Can I Go to Boracay? Philippines' Duterte Closes Popular Tourist Destination Covered in Human Waste and Garbage

Philippine President Rodrigo Duterte ordered a popular tourist destination be closed because it was covered in garbage and human waste.

Boracay, a small island known for its luxury resorts and pristine beaches, will be closed for at least six months because it has been converted into a “cesspool,” Duterte said. Starting April 26, government officials announced that each tourist facility will be inspected to ensure that their sewage and waste disposal systems are up-to-date. Almost 1,000 illegal structures will also be demolished during the months of cleanup, and new water treatment facilities will be built.

The measures were announced after a video spread across the Internet showing black sewage floating in the clear blue waters near one of the island’s resorts. Inspectors dispatched to the island found at least 800 environmental violations.

More than 2 million tourists visit the island each year, bringing in around $1 billion in revenue—however, at least 700,000 reservations have been canceled due to the cleanup. Duterte announced that emergency funds would be allocated for residents who rely on tourism for their economic survival. Local residents can also find employment in the cleanup effort, officials said.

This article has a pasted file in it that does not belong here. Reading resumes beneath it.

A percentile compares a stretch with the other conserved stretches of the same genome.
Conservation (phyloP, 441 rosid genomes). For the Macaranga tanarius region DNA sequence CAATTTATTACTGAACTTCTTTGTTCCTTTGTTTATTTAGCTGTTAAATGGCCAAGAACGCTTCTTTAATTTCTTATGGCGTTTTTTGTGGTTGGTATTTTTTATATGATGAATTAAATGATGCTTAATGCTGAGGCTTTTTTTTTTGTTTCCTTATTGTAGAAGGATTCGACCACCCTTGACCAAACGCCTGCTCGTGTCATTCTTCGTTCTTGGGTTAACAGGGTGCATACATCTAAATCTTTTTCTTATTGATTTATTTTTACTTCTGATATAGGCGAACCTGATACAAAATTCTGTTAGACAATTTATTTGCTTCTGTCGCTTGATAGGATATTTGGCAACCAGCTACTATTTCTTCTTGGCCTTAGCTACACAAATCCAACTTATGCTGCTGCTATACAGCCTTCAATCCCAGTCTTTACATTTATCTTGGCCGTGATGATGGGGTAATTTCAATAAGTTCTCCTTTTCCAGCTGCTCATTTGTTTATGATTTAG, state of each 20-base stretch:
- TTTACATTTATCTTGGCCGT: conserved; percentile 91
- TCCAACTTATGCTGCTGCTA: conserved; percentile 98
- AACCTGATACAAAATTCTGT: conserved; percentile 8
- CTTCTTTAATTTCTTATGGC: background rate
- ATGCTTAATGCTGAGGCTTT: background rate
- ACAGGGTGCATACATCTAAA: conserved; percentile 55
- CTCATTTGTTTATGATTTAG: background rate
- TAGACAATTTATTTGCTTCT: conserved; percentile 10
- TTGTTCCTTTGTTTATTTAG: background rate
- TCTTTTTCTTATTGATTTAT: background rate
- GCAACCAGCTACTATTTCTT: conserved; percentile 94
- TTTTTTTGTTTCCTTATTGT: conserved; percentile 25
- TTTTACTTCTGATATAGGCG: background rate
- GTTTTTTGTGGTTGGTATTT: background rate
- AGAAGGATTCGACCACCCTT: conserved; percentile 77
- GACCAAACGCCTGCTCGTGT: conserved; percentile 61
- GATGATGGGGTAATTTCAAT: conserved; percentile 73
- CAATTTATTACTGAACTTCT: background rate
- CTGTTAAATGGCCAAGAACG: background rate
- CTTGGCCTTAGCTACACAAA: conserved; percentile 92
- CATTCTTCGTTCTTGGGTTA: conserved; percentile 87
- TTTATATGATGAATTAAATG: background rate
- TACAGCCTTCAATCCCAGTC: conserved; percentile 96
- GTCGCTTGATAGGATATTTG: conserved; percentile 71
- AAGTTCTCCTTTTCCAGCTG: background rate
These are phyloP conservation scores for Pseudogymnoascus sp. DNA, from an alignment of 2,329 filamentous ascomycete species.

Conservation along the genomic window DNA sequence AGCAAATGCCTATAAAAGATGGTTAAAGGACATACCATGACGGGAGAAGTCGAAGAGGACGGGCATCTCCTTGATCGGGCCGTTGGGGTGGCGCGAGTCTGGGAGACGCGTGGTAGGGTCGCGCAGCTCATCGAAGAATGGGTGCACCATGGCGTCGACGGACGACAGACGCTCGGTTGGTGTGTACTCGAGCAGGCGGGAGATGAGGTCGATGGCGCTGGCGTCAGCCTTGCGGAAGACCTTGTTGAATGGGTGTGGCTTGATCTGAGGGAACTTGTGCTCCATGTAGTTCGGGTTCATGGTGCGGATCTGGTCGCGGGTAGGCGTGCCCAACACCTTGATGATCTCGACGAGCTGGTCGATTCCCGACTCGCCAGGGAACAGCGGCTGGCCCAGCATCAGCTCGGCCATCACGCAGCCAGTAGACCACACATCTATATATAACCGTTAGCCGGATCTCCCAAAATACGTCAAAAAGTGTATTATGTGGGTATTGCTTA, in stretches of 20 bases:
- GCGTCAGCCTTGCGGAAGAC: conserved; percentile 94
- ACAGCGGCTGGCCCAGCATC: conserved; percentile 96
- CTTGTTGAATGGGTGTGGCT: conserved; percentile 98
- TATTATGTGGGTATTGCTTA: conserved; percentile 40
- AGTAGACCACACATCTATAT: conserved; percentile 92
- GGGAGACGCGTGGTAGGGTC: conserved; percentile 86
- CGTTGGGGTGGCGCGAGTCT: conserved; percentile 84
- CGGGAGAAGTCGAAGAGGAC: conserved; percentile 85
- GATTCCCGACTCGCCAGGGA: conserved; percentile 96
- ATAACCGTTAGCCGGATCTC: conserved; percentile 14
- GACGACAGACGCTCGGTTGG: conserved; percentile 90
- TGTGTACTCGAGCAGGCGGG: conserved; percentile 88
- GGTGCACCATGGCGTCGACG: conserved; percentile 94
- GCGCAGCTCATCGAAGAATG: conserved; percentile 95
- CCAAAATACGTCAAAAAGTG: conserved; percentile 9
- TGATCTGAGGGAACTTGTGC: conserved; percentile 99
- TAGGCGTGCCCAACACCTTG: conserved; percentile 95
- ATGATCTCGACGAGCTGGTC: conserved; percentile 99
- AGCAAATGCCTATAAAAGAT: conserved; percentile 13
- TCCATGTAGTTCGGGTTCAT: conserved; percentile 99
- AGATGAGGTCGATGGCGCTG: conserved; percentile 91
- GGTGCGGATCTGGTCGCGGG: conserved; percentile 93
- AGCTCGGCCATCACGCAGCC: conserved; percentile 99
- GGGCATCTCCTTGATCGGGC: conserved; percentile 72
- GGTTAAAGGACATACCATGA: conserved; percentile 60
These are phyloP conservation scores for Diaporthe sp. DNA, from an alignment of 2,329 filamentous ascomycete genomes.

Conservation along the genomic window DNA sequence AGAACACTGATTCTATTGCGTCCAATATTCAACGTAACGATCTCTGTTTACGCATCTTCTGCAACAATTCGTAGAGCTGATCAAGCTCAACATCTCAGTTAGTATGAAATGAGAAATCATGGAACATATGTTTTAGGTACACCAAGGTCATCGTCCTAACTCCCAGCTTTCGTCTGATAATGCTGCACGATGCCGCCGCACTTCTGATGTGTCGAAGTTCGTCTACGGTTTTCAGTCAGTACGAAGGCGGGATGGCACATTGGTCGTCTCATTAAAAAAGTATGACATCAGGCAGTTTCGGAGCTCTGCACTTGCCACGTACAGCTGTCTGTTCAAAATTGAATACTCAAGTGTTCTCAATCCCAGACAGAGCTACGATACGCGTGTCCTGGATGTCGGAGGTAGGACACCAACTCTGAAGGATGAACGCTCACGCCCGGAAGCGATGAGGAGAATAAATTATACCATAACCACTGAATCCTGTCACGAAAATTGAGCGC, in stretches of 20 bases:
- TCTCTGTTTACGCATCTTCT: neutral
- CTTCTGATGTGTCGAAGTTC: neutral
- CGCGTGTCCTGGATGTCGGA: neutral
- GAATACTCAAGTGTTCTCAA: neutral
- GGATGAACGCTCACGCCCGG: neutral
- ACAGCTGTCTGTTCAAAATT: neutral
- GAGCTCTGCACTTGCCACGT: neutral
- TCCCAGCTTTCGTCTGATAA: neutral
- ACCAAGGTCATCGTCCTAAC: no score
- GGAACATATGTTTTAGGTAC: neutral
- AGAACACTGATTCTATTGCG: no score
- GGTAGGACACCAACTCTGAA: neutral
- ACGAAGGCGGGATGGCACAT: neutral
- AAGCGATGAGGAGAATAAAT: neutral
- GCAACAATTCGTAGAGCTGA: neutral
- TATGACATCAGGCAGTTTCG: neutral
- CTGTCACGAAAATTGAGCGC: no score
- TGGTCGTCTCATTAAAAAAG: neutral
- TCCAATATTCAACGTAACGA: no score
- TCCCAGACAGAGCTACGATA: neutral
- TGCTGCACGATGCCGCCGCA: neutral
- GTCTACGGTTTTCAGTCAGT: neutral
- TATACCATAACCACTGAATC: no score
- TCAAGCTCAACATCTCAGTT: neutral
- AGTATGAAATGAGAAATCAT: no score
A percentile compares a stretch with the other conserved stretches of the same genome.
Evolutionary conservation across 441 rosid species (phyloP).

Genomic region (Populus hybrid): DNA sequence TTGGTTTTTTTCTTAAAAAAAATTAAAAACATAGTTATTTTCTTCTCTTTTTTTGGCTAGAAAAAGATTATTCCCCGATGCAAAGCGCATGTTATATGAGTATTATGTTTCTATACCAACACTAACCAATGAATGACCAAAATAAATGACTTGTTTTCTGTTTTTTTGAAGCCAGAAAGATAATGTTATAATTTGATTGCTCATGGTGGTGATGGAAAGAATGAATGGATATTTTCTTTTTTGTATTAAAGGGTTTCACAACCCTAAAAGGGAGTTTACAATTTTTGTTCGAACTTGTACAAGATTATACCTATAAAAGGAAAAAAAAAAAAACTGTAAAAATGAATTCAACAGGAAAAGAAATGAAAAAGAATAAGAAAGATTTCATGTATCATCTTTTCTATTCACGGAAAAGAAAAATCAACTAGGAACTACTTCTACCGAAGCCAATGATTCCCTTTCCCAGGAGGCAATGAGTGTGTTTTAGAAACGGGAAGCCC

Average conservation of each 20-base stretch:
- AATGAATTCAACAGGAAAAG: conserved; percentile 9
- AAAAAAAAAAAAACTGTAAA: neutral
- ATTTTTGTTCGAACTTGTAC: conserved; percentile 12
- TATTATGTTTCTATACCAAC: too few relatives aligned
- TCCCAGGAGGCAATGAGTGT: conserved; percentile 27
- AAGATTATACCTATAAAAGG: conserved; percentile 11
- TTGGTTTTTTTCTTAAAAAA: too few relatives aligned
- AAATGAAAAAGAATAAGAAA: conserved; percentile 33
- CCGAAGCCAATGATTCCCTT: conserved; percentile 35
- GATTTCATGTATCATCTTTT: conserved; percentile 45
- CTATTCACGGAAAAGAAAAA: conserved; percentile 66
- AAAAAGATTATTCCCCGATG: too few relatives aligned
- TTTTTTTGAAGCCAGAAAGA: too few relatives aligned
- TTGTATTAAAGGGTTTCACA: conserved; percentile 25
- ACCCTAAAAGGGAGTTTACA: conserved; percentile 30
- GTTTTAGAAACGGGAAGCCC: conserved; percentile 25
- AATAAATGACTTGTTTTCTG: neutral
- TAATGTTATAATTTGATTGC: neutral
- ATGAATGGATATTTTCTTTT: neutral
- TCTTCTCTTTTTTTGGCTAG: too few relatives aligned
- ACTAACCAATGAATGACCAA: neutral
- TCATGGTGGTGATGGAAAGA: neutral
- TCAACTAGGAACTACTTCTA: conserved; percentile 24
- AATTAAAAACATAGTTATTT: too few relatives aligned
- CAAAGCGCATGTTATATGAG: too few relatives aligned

The Philippines is one of Asia's fastest-growing countries, but the economic boom is taking a toll on the country’s biodiversity.

“Effective management seriously degrades the country’s significant biodiversity resources; water and air pollution levels exceed generally accepted standards; greenhouse gas emissions are increasing from the transport and power sectors; and the country is ranked as one of the world’s most vulnerable to the impacts of environmental disasters,” the U.S. development agency USAID said. "For the Philippines to become a more stable, prosperous and well-governed nation, the country must become more environmentally resilient and better able to cope with the impact of natural disasters and recover quickly."

Since coming to office, Duterte has used his characteristically tough rhetoric to lash out at industries that harm the environment.